Actually, I'm in the reverse opinion here: the Dulles World Center (sounds very "Epcot") is way too close to the highway and not close enough to the Metro to work. And the "one feeder road" to the Metro stop kills me. The Tysons project, while not exactly being ideal, is kind of like a "city in a box." It doesn't exactly connect with the rest of the landscape well, but eventually, as it becomes surrounded by other "cities in a box," they'll have some real activity there. The Tysons project kind of reminds me of the initial infill development around the Dadeland North and South Metrorail stations in Miami. They were also "suburban ideas about what an urban design is." But eventually, they hit critical mass and they have a fake downtown Dadeland. Is it "real" or as "connected" as a traditionally gridded city? Of course not...but I'd rather have these fake downtowns than the ugly sprawl. I'm frankly amazed that just by adding some skyscrapers, urban pocket parks and hiding the parking that these places can look so much better, "real" or "fake."

by AaroniusLives! on Feb 26, 2009 6:57 pm • linkreport

David, I agree with your critique of the 'empty lawns' of many of these suburban developments. These green spaces add absolutely no value as open space and hinder the walkability of these developments by needlessly separating the buildings. I would prefer to forgo these in order to preserve habitat that actually has value as open space elsewhere. Additionally, the lawns of these developments require a tremendous amount of water and chemicals to keep them so green all of the time, causing further degradation.

by Ben on Feb 26, 2009 7:10 pm • linkreport

I'm sorry, where's the walkable block(s)? Just calling something walkable doesn't make it so.

by MarkM on Feb 27, 2009 12:18 am • linkreport

Maybe this is impractical for some reason, but couldn't those vast empty lawns be turned into a useful space? Athletic fields, playgrounds, and maybe for the bigger spaces, plant trees and turn it into a mini-forest with a trail passing through? Keeping them as lawns is not only useless, it's ugly. But they don't need to be replaced with more buildings to fix that.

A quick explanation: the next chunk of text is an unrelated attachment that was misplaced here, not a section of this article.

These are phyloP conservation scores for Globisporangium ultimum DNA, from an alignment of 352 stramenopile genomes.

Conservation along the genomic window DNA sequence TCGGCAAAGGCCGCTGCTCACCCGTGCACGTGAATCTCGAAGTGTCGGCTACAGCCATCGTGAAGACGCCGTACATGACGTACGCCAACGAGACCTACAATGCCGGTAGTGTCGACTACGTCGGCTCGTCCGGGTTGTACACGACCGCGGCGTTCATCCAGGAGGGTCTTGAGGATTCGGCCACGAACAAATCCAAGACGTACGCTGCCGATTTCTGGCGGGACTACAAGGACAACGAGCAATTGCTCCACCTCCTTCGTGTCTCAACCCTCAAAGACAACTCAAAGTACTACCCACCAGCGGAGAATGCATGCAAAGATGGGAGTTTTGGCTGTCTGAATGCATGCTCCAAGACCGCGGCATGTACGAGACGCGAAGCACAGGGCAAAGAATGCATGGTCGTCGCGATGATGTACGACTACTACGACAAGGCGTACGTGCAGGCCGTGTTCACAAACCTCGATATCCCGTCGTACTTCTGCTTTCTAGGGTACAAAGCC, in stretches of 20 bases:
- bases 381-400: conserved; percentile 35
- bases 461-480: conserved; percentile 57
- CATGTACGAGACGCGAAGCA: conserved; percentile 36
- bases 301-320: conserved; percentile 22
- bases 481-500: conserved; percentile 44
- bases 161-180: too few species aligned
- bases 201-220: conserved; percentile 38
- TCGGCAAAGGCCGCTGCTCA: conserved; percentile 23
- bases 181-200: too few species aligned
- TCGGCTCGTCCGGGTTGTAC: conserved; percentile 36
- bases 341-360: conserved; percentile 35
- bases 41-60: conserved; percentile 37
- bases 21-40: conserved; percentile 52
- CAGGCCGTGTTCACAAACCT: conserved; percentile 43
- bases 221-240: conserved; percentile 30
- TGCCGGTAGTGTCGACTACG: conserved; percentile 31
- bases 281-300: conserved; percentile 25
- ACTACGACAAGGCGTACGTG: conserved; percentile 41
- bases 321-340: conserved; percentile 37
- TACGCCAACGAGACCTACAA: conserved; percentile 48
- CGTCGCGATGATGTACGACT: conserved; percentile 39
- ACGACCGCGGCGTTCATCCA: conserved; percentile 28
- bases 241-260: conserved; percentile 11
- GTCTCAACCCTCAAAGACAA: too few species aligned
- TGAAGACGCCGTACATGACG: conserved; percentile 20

by Scott on Feb 27, 2009 12:32 am • linkreport

Prince George's County ought to have a smile on its face. Imitation is the highest form of flattery.

I honestly would have hoped that the Silver Line would have learned from the Green Line's mistakes, but alas it looks like history will be doomed to repeat itself.

by Dave Murphy on Feb 27, 2009 2:10 am • linkreport

Corbusier, and that sacred cow facist a$$hole of USA "architecture"- F L Wright- and his cousin the equally evil Robert Moses- all would have approved of these new tower in the park designs- with one exception...where is the new freeway[s]? They didn't like trains or mass transit either.

by w on Feb 27, 2009 8:07 am • linkreport

Good pull on Towners Crescent - it exemplifies well how many areas of Tysons are destined to become better than they are now, but not perhaps fully integrated into the urban fabric of other areas, despite hitting a certain "FAR".

The sheer power of the effect of a single Cul-de-sac to destroy urban, humane intent is quite amazing. But the irony is that even if your site does not provide room for cars to traverse continuously, there is usually ample opportunity for visual cues and sidewalk connections to the grid around one's property. But this developer doesn't appear to be taking full advantage of those opportunities.

by stevek_fairfax on Feb 28, 2009 8:13 am • linkreport